The pandemic has compelled us all to sit in our homes for more than a year. This has been a blessing for some, while others struggle to find positivity in these uncertain times. According to Talkwalker, nostalgic social media mentions have shot up since the pandemic began.
That is because people seek positive memories to disconnect themselves from the current feeling or struggles clouding them. In 2016, Adobe paid homage to Bob Ross, the late painter, through videos promoting their new Adobe Photoshop Sketch app.
Ross trended on Instagram that year. Through nostalgic marketing, you can involve positive emotions from your target audience, put your offerings in the spotlight and generate more visibility (and revenue) over time. In addition, this technique enables them to associate your business as a good brand.
5. Voice search
According to a Retail Customer Experience report, businesses that redesign their websites with voice and visual search support will increase their digital commerce revenue by 30%. There are many reasons why voice recognition technology has become so popular.
First of all, it is more readily available — roughly one in four American homes has a smart speaker of some kind. Second, mobile phone usage is now higher than ever due to the pandemic with all of us working from homes.
Plus, the average person can speak around 150 words per minute, which allows for greater efficiency with less effort, making sense to have functionality like voice search on our fingertips. As of today, 51% of consumers find a local business using voice search.
This gives you an excellent opportunity to optimize the pages for answering actual questions starting with “what,” “where,” “how,” and “who.”
Migrating to a digital transformation of sorts is the only way for many businesses to stay on the map. Voice search is real and can efficiently lead the path for them, make their presence organically stronger online.
6. Visual search
It is not just voice search that will prevail in 2021. Visual search is also gaining precedence, especially in eCommerce, where brands can implement optimized visual content to rank higher in SERPs.
It deploys an AI technology that enables customers to search through real-world imagery rather than through text search, which is how Google Images works.
Tools like Google Lens can help consumers search for whatever they desire. For instance, when a person clicks a photo of, say, an apple using Google Lens, the software identifies the objects and provides information about it.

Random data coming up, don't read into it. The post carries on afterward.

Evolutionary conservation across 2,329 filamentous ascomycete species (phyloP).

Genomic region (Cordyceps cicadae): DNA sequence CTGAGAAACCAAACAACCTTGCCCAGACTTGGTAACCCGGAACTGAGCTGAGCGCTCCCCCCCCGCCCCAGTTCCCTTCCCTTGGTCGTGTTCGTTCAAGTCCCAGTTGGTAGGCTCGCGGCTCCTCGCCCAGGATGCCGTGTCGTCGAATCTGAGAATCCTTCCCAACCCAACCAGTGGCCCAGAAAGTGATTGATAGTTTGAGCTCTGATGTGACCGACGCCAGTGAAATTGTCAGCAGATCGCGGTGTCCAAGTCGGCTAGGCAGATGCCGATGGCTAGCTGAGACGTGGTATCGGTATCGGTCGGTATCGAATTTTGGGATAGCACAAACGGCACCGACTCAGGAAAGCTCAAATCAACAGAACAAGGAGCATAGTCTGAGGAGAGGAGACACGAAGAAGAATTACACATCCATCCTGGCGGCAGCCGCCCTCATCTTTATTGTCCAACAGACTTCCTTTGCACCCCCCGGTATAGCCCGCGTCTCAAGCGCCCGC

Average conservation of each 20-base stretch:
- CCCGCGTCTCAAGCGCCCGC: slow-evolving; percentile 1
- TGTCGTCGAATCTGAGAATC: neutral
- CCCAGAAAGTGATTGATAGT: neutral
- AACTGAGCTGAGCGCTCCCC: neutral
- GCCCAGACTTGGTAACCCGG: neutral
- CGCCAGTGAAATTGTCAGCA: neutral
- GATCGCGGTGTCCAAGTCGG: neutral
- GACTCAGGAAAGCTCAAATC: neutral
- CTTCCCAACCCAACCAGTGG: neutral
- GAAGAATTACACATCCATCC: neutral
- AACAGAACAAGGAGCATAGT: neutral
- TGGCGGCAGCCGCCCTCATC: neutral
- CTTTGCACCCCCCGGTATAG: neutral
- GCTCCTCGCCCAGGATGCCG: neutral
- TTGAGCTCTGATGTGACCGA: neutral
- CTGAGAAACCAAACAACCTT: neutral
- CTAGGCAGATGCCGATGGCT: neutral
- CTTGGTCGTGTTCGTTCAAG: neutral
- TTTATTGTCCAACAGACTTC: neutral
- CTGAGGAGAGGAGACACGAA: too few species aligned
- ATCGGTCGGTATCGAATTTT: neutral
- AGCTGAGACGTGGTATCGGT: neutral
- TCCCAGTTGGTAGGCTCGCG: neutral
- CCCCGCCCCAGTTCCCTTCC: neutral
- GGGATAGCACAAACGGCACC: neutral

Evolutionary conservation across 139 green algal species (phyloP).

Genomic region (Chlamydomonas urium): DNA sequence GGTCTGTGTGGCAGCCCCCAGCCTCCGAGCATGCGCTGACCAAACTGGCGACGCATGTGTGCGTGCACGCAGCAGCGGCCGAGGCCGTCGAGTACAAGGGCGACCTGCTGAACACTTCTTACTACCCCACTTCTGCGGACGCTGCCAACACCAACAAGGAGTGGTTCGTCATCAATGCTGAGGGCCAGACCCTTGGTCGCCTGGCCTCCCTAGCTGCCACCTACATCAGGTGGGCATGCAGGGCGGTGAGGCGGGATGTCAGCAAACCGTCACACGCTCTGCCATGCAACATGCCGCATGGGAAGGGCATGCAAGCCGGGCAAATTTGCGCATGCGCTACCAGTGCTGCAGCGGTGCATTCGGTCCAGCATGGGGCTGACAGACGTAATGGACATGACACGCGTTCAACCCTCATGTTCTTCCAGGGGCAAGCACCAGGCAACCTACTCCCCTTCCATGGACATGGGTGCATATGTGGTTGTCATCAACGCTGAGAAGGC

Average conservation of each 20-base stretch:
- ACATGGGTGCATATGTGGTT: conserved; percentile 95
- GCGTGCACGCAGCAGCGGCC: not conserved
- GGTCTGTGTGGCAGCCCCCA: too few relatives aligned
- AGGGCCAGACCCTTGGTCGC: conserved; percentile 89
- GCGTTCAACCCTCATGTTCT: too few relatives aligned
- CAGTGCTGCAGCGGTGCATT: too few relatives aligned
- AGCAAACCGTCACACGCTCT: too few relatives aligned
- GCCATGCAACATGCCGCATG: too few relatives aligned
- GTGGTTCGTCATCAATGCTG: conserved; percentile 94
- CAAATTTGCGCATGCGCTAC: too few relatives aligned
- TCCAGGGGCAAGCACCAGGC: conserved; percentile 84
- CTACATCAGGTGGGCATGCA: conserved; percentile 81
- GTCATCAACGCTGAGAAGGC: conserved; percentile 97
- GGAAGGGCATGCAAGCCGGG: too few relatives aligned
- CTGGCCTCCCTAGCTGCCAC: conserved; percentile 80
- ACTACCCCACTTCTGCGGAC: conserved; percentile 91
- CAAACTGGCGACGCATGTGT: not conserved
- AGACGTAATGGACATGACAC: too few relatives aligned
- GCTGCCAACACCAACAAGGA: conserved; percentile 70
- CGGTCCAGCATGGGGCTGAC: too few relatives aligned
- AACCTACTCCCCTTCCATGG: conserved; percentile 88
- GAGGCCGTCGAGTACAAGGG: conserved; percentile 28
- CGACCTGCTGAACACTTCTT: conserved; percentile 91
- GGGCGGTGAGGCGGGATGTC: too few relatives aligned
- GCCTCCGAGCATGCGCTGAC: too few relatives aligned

That means you need to focus on more image-based alt-texts and sitemaps. In the following year, visual search will become very important in the world of SEO.
7. Easily consumable content
In 2020, many consumers focused on easy-to-consume content — like podcasts that do not require any effort from the listener’s side or newsletter that land directly in the subscriber’s inbox. Interestingly, 55% of consumers in the US now listen to podcasts.
In fact, advertisers are now spending more on podcasts, showing that it is the next big marketing strategy to deploy for all businesses. On the other hand, newsletter mentions were up to 14% during the lockdown. So these two areas will see continued growth this year.
The reasons are simple — they are convenient and readily available. They help businesses connect more deeply with their target audience and offer an intimate way to stay in touch. If you have not been thinking about either podcasting or newsletter marketing, now is the time to go for them.
Is your marketing 2021-ready?
Irrespective of what you choose to do for your business this year, providing relevant information and building authentic customer relationships will be the core of it all. Last year was unusual in many ways, and the pandemic has affected every aspect of our lives.
So, strive to be conscious about what you put out in the digital world. Be sensitive and empathetic, and let your content reflect those values.
About the Author
Hazel Raoult is a freelance marketing writer and works with PRmention. She has 6+ years of experience in writing about business, entrepreneurship, marketing and all things SaaS. Hazel loves to split her time between writing, editing, and hanging out with her family.